Deputy President Cyril Ramaphosa, on Wednesday, told Parliament that the proposed minimum wage will apply to everyone working in South Africa, including foreigners. A minimum wage of R3 500 has been proposed for the country as the government tries to bridge the gap between the rich and poor.
"Our labour laws cover all employees in South Africa, regardless of nationality. When an employment relationship exists, all the rights and obligations enjoyed by South Africans in terms of our labour laws also apply to foreign nationals working in the country," he said.
Ramaphosa further indicated, during his question and answer session in the National Assembly that government would be very hard on companies that fail to adhere to the law. He said failure to comply would result in penalties for those found to be in the wrong.
"Should any employer pay wages below what is prescribed in the sectoral determinations, such an employer will be flouting our labour laws. Before a foreign national can be employed in South Africa, an employer needs to secure a work permit for a foreign national employee. However, an employer can only apply for a work permit for a foreign national in instances where the prospective employee possesses a critical or scarce skill not available in our labour market," he added.
"Should any employer pay wages below what is prescribed in the sectoral determinations, such an employer will be flouting our labour laws.
Ramaphosa explained that once implemented, the national minimum wage would significantly improve the position of the lowest paid workers. According to him, about 47% of workers earn less than R3 500 a month and believed the minimum wage would make a huge difference to their lives.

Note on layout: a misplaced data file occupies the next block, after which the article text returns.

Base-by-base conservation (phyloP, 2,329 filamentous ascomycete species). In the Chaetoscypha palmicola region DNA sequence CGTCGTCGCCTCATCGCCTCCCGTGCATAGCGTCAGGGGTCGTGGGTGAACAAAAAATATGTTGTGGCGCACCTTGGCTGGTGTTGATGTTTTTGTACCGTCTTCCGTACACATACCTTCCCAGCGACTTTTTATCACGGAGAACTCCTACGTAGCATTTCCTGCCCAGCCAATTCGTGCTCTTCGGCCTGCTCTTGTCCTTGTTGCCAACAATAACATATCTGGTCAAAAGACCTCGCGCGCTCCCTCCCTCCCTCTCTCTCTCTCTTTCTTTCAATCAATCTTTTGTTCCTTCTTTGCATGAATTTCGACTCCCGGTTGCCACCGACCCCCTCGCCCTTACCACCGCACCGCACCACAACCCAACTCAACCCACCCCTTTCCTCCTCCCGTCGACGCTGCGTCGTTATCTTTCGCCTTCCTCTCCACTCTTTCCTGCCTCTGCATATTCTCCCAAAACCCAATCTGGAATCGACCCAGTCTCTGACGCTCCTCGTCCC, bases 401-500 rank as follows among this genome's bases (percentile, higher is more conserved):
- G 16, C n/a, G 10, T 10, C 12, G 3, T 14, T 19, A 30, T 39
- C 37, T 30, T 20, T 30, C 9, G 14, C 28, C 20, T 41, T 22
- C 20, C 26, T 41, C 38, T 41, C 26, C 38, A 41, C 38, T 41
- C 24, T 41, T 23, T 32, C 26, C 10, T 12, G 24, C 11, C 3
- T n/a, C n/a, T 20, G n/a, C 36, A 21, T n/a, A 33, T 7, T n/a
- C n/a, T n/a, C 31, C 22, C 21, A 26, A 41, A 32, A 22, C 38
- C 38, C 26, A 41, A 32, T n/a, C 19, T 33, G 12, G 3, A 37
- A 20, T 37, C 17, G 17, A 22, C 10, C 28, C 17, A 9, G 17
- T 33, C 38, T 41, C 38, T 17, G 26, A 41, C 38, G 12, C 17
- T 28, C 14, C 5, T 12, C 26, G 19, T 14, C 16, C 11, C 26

Parliament also heard that companies could apply for exemptions from the agreed wages but compelling reasons would have to be placed on the table to qualify for that.
"While the recommendation of the panel of experts does not differentiate between private persons and corporate entities, the panel recommended that an exemption mechanism is built into the system. This means that employers who can effectively motivate why they are unable to meet the minimum wage level would be granted an exemption," he said.
Companies could apply for exemptions from the agreed wages but compelling reasons would have to be placed on the table to qualify for that.
Ramaphosa was quizzed on why the amount was set so low but he defended the decision and said the panel that came up with it did not want to course massive job losses by setting a higher amount. He called on members not to dismiss the proposed measure.
He said the move would ensure a better life for many South Africans.
"A number of considerations were taken into account by the panel. What they took into account was the low level of growth in our economy and countries we regard as our competitors. They played around with the figure of R12 500 and they found that it would wipe out jobs, which it would be very difficult to recover from," Ramaphosa emphasized.
"A number of considerations were taken into account by the panel. What they took into account was the low level of growth in our economy and countries we regard as our competitors.
He also touched on the issue of rating agencies and assured the house that South Africa was still a destination of choice for investors. He said the ability of the government to engage with them robustly has done wonders for the country. Ramaphosa, however, admitted that the agencies spoke about what was happening in the political sphere but they were not worried too much by it.
"They were able to give us a rating that is higher than junk status. We are still an investor destination. We hope we will remain investment great going forward. All this happened due to the efforts put in. Let me say that when we engaged with the rating agencies, most of them said the political noise is something they notice but what they credit us with is that we are observing the rules of the game. They were focused on where the growth was going to come from and they said as for the rest, it happens all over the world," he said.